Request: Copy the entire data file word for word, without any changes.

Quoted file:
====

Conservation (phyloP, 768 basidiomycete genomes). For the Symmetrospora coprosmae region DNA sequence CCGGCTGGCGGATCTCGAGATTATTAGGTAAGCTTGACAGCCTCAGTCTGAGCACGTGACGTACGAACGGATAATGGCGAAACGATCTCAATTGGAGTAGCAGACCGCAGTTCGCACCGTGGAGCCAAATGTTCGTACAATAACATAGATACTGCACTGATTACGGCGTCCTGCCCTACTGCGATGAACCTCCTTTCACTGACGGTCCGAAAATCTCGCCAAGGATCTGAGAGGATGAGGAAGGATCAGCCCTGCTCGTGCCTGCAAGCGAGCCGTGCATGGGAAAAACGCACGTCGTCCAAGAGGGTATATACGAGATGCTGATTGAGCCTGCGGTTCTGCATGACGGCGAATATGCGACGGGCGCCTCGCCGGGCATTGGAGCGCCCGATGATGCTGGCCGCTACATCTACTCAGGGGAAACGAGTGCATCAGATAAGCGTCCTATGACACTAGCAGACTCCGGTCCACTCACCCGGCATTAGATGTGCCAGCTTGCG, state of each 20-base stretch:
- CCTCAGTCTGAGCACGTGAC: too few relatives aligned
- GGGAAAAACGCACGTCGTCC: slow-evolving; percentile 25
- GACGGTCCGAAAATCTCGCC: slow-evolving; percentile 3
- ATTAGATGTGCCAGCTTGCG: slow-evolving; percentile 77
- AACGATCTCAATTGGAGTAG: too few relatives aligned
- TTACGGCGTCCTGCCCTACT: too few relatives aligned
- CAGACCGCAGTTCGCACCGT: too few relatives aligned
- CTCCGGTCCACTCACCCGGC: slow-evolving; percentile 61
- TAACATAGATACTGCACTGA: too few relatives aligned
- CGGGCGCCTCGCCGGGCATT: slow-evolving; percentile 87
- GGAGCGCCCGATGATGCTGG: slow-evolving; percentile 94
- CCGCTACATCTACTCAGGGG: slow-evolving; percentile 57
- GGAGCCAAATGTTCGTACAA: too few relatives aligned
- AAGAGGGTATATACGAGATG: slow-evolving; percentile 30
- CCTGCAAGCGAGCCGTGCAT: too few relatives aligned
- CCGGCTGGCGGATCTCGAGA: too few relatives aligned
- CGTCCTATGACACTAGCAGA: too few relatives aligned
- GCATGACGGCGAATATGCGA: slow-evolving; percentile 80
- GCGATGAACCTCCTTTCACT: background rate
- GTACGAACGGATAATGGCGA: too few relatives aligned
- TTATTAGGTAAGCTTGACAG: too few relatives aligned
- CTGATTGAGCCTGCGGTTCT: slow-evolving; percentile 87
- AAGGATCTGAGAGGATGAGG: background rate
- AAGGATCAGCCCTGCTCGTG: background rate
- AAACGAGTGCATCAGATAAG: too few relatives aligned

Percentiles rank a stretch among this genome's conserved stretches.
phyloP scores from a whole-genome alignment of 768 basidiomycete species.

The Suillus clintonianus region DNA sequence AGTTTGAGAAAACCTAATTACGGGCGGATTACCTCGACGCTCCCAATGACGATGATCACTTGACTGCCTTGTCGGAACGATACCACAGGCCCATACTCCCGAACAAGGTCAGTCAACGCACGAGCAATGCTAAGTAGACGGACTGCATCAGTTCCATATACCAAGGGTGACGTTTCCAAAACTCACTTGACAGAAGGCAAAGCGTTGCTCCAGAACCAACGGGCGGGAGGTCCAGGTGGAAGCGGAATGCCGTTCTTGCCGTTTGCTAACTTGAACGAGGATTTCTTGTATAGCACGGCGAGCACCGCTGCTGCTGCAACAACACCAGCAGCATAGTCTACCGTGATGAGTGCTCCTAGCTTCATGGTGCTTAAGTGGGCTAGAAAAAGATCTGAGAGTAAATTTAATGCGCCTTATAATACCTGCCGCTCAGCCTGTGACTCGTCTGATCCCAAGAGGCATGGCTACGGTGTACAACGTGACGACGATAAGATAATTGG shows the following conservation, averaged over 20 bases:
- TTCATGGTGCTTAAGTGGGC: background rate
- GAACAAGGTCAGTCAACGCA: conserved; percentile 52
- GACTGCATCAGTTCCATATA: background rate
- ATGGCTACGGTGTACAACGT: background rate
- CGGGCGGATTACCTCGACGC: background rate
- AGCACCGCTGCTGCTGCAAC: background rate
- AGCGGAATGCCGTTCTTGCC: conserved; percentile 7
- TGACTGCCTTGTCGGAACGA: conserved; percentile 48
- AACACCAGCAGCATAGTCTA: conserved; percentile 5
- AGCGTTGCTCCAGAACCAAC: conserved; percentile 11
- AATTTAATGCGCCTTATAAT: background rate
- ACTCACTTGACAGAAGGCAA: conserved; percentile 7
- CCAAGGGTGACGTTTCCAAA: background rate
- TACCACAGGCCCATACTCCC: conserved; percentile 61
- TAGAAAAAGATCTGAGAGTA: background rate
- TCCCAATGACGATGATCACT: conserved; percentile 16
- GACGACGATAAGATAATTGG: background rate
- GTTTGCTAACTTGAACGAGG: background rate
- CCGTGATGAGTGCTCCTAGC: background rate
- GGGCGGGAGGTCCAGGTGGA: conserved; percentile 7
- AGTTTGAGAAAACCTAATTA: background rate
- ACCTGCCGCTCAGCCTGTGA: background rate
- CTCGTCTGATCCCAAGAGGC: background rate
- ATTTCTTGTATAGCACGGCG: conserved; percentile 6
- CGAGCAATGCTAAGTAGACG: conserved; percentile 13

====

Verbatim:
Conservation (phyloP, 768 basidiomycete genomes). For the Symmetrospora coprosmae region DNA sequence CCGGCTGGCGGATCTCGAGATTATTAGGTAAGCTTGACAGCCTCAGTCTGAGCACGTGACGTACGAACGGATAATGGCGAAACGATCTCAATTGGAGTAGCAGACCGCAGTTCGCACCGTGGAGCCAAATGTTCGTACAATAACATAGATACTGCACTGATTACGGCGTCCTGCCCTACTGCGATGAACCTCCTTTCACTGACGGTCCGAAAATCTCGCCAAGGATCTGAGAGGATGAGGAAGGATCAGCCCTGCTCGTGCCTGCAAGCGAGCCGTGCATGGGAAAAACGCACGTCGTCCAAGAGGGTATATACGAGATGCTGATTGAGCCTGCGGTTCTGCATGACGGCGAATATGCGACGGGCGCCTCGCCGGGCATTGGAGCGCCCGATGATGCTGGCCGCTACATCTACTCAGGGGAAACGAGTGCATCAGATAAGCGTCCTATGACACTAGCAGACTCCGGTCCACTCACCCGGCATTAGATGTGCCAGCTTGCG, state of each 20-base stretch:
- CCTCAGTCTGAGCACGTGAC: too few relatives aligned
- GGGAAAAACGCACGTCGTCC: slow-evolving; percentile 25
- GACGGTCCGAAAATCTCGCC: slow-evolving; percentile 3
- ATTAGATGTGCCAGCTTGCG: slow-evolving; percentile 77
- AACGATCTCAATTGGAGTAG: too few relatives aligned
- TTACGGCGTCCTGCCCTACT: too few relatives aligned
- CAGACCGCAGTTCGCACCGT: too few relatives aligned
- CTCCGGTCCACTCACCCGGC: slow-evolving; percentile 61
- TAACATAGATACTGCACTGA: too few relatives aligned
- CGGGCGCCTCGCCGGGCATT: slow-evolving; percentile 87
- GGAGCGCCCGATGATGCTGG: slow-evolving; percentile 94
- CCGCTACATCTACTCAGGGG: slow-evolving; percentile 57
- GGAGCCAAATGTTCGTACAA: too few relatives aligned
- AAGAGGGTATATACGAGATG: slow-evolving; percentile 30
- CCTGCAAGCGAGCCGTGCAT: too few relatives aligned
- CCGGCTGGCGGATCTCGAGA: too few relatives aligned
- CGTCCTATGACACTAGCAGA: too few relatives aligned
- GCATGACGGCGAATATGCGA: slow-evolving; percentile 80
- GCGATGAACCTCCTTTCACT: background rate
- GTACGAACGGATAATGGCGA: too few relatives aligned
- TTATTAGGTAAGCTTGACAG: too few relatives aligned
- CTGATTGAGCCTGCGGTTCT: slow-evolving; percentile 87
- AAGGATCTGAGAGGATGAGG: background rate
- AAGGATCAGCCCTGCTCGTG: background rate
- AAACGAGTGCATCAGATAAG: too few relatives aligned

Percentiles rank a stretch among this genome's conserved stretches.
phyloP scores from a whole-genome alignment of 768 basidiomycete species.

The Suillus clintonianus region DNA sequence AGTTTGAGAAAACCTAATTACGGGCGGATTACCTCGACGCTCCCAATGACGATGATCACTTGACTGCCTTGTCGGAACGATACCACAGGCCCATACTCCCGAACAAGGTCAGTCAACGCACGAGCAATGCTAAGTAGACGGACTGCATCAGTTCCATATACCAAGGGTGACGTTTCCAAAACTCACTTGACAGAAGGCAAAGCGTTGCTCCAGAACCAACGGGCGGGAGGTCCAGGTGGAAGCGGAATGCCGTTCTTGCCGTTTGCTAACTTGAACGAGGATTTCTTGTATAGCACGGCGAGCACCGCTGCTGCTGCAACAACACCAGCAGCATAGTCTACCGTGATGAGTGCTCCTAGCTTCATGGTGCTTAAGTGGGCTAGAAAAAGATCTGAGAGTAAATTTAATGCGCCTTATAATACCTGCCGCTCAGCCTGTGACTCGTCTGATCCCAAGAGGCATGGCTACGGTGTACAACGTGACGACGATAAGATAATTGG shows the following conservation, averaged over 20 bases:
- TTCATGGTGCTTAAGTGGGC: background rate
- GAACAAGGTCAGTCAACGCA: conserved; percentile 52
- GACTGCATCAGTTCCATATA: background rate
- ATGGCTACGGTGTACAACGT: background rate
- CGGGCGGATTACCTCGACGC: background rate
- AGCACCGCTGCTGCTGCAAC: background rate
- AGCGGAATGCCGTTCTTGCC: conserved; percentile 7
- TGACTGCCTTGTCGGAACGA: conserved; percentile 48
- AACACCAGCAGCATAGTCTA: conserved; percentile 5
- AGCGTTGCTCCAGAACCAAC: conserved; percentile 11
- AATTTAATGCGCCTTATAAT: background rate
- ACTCACTTGACAGAAGGCAA: conserved; percentile 7
- CCAAGGGTGACGTTTCCAAA: background rate
- TACCACAGGCCCATACTCCC: conserved; percentile 61
- TAGAAAAAGATCTGAGAGTA: background rate
- TCCCAATGACGATGATCACT: conserved; percentile 16
- GACGACGATAAGATAATTGG: background rate
- GTTTGCTAACTTGAACGAGG: background rate
- CCGTGATGAGTGCTCCTAGC: background rate
- GGGCGGGAGGTCCAGGTGGA: conserved; percentile 7
- AGTTTGAGAAAACCTAATTA: background rate
- ACCTGCCGCTCAGCCTGTGA: background rate
- CTCGTCTGATCCCAAGAGGC: background rate
- ATTTCTTGTATAGCACGGCG: conserved; percentile 6
- CGAGCAATGCTAAGTAGACG: conserved; percentile 13